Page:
Like many people, I’ve been encouraged by the Black Lives Matter Movement. I can no longer wait for those who benefit from practices and systems that enable racism to dismantle them. To achieve the kind of change I’d like to see, I will need to be a more vocal participant in the conversation — no matter how frustrating or exhausting, and no matter the consequences.
What people have to say about racism at work
A majority of the people surveyed (79%) feel racism exists in Australian workplaces. A total of 21% are unsure and don’t believe it’s widespread. One participant said “it may exist in some workplaces, but certainly not in most”. None of the participants denied that racism exists in the workplace, which is reassuring.
Half the participants said they’ve witnessed or experienced racism at work in the past two years, but only 43% of them reported it to a manager or HR. All those who reported incidents were people of colour.
Although 43% is higher than I expected, it isn’t good either. Key reasons for not reporting include company size, difficulty articulating racism that “is not blatant” and disbelief that anything will be done.
One participant said: “In small private companies there’s often no HR and senior management are often the ones leading the racist behaviour — what’s the point in reporting when you can’t even have dialogue?”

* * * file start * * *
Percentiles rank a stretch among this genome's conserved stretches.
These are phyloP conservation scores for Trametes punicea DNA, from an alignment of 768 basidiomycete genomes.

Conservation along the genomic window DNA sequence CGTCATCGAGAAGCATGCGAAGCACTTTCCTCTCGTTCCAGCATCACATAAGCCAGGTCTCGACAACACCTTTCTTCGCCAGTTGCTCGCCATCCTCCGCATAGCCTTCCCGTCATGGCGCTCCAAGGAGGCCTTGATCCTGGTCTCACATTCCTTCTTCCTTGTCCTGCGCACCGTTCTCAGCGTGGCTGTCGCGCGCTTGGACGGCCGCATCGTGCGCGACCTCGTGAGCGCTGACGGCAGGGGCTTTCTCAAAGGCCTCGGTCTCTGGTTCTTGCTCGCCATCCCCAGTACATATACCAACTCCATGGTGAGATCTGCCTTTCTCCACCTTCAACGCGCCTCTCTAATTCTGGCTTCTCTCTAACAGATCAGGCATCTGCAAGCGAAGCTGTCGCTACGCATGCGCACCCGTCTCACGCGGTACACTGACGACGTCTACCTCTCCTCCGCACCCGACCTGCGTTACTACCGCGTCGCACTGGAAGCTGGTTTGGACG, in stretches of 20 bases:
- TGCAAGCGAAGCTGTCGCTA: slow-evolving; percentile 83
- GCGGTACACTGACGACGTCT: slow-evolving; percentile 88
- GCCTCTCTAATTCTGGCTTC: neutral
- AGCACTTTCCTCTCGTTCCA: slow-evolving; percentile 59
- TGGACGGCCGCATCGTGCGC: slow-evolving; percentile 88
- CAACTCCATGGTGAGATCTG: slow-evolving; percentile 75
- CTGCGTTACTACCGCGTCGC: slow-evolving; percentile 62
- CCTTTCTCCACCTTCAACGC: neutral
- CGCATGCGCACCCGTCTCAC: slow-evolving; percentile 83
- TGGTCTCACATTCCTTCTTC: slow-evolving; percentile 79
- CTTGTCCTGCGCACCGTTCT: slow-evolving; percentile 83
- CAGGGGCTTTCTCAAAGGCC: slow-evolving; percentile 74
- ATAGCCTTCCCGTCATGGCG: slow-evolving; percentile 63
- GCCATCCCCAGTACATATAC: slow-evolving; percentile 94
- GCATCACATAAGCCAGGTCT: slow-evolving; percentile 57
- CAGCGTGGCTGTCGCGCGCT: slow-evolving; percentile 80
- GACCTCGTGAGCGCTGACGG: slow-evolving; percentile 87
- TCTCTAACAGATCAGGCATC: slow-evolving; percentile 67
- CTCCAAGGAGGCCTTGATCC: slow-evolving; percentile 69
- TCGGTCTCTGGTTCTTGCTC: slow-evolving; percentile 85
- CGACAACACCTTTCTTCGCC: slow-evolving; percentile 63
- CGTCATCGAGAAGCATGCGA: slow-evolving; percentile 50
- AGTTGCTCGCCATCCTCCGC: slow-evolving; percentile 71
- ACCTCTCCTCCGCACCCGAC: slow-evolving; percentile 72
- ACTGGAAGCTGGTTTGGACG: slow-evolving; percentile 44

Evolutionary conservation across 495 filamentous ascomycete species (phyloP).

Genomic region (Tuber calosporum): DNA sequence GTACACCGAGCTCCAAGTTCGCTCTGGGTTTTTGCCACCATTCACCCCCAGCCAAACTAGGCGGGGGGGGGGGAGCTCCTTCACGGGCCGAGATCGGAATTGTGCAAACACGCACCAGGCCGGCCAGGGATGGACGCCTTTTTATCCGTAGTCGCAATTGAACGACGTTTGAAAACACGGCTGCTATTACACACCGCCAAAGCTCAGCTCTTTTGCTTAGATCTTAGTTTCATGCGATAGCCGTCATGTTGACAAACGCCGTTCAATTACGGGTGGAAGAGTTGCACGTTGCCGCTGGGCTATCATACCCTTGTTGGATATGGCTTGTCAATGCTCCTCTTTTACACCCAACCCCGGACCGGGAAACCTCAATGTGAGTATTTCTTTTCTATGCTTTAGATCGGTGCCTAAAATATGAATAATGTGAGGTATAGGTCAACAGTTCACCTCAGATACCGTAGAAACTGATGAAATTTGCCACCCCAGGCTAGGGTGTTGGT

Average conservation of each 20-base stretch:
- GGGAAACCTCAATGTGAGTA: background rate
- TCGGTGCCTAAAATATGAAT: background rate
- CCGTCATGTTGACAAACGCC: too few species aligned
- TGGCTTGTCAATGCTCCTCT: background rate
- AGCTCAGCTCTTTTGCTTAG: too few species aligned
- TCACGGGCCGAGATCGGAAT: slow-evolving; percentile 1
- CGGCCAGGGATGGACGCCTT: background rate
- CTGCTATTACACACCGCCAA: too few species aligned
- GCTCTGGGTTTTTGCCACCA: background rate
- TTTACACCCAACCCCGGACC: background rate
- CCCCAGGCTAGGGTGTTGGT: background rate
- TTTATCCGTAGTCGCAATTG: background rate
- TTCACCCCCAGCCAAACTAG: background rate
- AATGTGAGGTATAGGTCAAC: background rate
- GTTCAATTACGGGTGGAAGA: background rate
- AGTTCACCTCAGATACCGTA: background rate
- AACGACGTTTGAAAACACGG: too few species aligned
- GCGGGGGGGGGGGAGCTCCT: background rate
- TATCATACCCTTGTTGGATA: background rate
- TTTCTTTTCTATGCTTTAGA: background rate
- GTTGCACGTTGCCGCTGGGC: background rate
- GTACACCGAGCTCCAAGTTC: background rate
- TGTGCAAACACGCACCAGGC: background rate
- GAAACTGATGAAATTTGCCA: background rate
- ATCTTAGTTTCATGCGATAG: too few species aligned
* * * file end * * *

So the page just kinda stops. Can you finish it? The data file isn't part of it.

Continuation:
I don’t know much about small companies, but I do have experience dealing with a racist boss. One former boss of mine started every team meeting with racist jokes and rants about Asians — as if it was a standing agenda item. No matter how many times I tried to call it out, disagree or even hide in the toilet to escape, the situation never improved. The experience robbed me of my voice, security and confidence, and my work suffered as a result. It took me years to recover from this experience.
Covert racism, unconscious racial bias and structural racism (see more definitions on racism here) are the most common forms of racism witnessed and experienced by survey participants. Participants also consider these forms of racism to be the hardest to articulate and report.
One person explained: “I don’t think there is enough evidence for me to report an instance of unconscious bias and I’ve never witnessed outright racism, which would be easier to recognise and report and for me to speak up. When an event occurs that is more blurred, or is not racist in nature, I feel like it is not my place to say anything.”
While covert racism may seem like a step up from blatant racism, it really isn’t.
In fact, it could be argued that covert racism is more damaging because it’s so insidious. Few of us notice it and even fewer feel confident calling it out — leaving those who do experience it to largely navigate it on their own.
Less than one-third of people surveyed feel they can speak openly about racism to their colleagues and managers. Even among these few people, one person qualified her response saying it “depends on the manager and if there’s trust”.
Others said they’ve tried and been “met with uncomfortable silence”, or will talk to friends about racism, but not HR because “they will always give you the company line”.